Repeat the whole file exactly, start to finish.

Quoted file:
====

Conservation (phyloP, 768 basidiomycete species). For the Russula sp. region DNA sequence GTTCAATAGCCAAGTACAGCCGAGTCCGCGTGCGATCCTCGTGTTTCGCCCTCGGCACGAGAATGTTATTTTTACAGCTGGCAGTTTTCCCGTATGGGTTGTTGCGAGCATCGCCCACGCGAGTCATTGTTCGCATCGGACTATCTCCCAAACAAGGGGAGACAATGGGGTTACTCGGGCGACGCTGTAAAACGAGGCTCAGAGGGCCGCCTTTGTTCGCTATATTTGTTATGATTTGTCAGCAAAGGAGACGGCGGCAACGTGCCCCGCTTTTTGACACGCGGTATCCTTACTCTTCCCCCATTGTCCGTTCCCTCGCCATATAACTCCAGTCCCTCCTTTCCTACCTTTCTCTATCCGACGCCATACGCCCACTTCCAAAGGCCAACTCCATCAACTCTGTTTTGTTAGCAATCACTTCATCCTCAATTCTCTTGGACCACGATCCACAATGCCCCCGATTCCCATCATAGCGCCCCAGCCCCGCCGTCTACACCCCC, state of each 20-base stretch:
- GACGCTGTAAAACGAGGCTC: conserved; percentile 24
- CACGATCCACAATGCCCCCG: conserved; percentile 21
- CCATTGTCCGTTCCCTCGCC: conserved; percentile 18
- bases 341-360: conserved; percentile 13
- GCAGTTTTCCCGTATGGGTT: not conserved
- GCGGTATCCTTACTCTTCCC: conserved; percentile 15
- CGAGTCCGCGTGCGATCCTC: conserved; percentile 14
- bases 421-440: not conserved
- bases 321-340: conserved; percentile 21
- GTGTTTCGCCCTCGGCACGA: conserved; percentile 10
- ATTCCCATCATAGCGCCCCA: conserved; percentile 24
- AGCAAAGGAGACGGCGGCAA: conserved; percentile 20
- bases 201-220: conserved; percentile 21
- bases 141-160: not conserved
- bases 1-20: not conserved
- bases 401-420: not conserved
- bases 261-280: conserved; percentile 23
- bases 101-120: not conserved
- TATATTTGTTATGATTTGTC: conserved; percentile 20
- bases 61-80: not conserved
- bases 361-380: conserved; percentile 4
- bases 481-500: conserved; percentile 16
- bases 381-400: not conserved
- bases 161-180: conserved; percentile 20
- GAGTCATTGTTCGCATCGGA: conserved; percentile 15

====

Conservation (phyloP, 768 basidiomycete species). For the Russula sp. region DNA sequence GTTCAATAGCCAAGTACAGCCGAGTCCGCGTGCGATCCTCGTGTTTCGCCCTCGGCACGAGAATGTTATTTTTACAGCTGGCAGTTTTCCCGTATGGGTTGTTGCGAGCATCGCCCACGCGAGTCATTGTTCGCATCGGACTATCTCCCAAACAAGGGGAGACAATGGGGTTACTCGGGCGACGCTGTAAAACGAGGCTCAGAGGGCCGCCTTTGTTCGCTATATTTGTTATGATTTGTCAGCAAAGGAGACGGCGGCAACGTGCCCCGCTTTTTGACACGCGGTATCCTTACTCTTCCCCCATTGTCCGTTCCCTCGCCATATAACTCCAGTCCCTCCTTTCCTACCTTTCTCTATCCGACGCCATACGCCCACTTCCAAAGGCCAACTCCATCAACTCTGTTTTGTTAGCAATCACTTCATCCTCAATTCTCTTGGACCACGATCCACAATGCCCCCGATTCCCATCATAGCGCCCCAGCCCCGCCGTCTACACCCCC, state of each 20-base stretch:
- GACGCTGTAAAACGAGGCTC: conserved; percentile 24
- CACGATCCACAATGCCCCCG: conserved; percentile 21
- CCATTGTCCGTTCCCTCGCC: conserved; percentile 18
- bases 341-360: conserved; percentile 13
- GCAGTTTTCCCGTATGGGTT: not conserved
- GCGGTATCCTTACTCTTCCC: conserved; percentile 15
- CGAGTCCGCGTGCGATCCTC: conserved; percentile 14
- bases 421-440: not conserved
- bases 321-340: conserved; percentile 21
- GTGTTTCGCCCTCGGCACGA: conserved; percentile 10
- ATTCCCATCATAGCGCCCCA: conserved; percentile 24
- AGCAAAGGAGACGGCGGCAA: conserved; percentile 20
- bases 201-220: conserved; percentile 21
- bases 141-160: not conserved
- bases 1-20: not conserved
- bases 401-420: not conserved
- bases 261-280: conserved; percentile 23
- bases 101-120: not conserved
- TATATTTGTTATGATTTGTC: conserved; percentile 20
- bases 61-80: not conserved
- bases 361-380: conserved; percentile 4
- bases 481-500: conserved; percentile 16
- bases 381-400: not conserved
- bases 161-180: conserved; percentile 20
- GAGTCATTGTTCGCATCGGA: conserved; percentile 15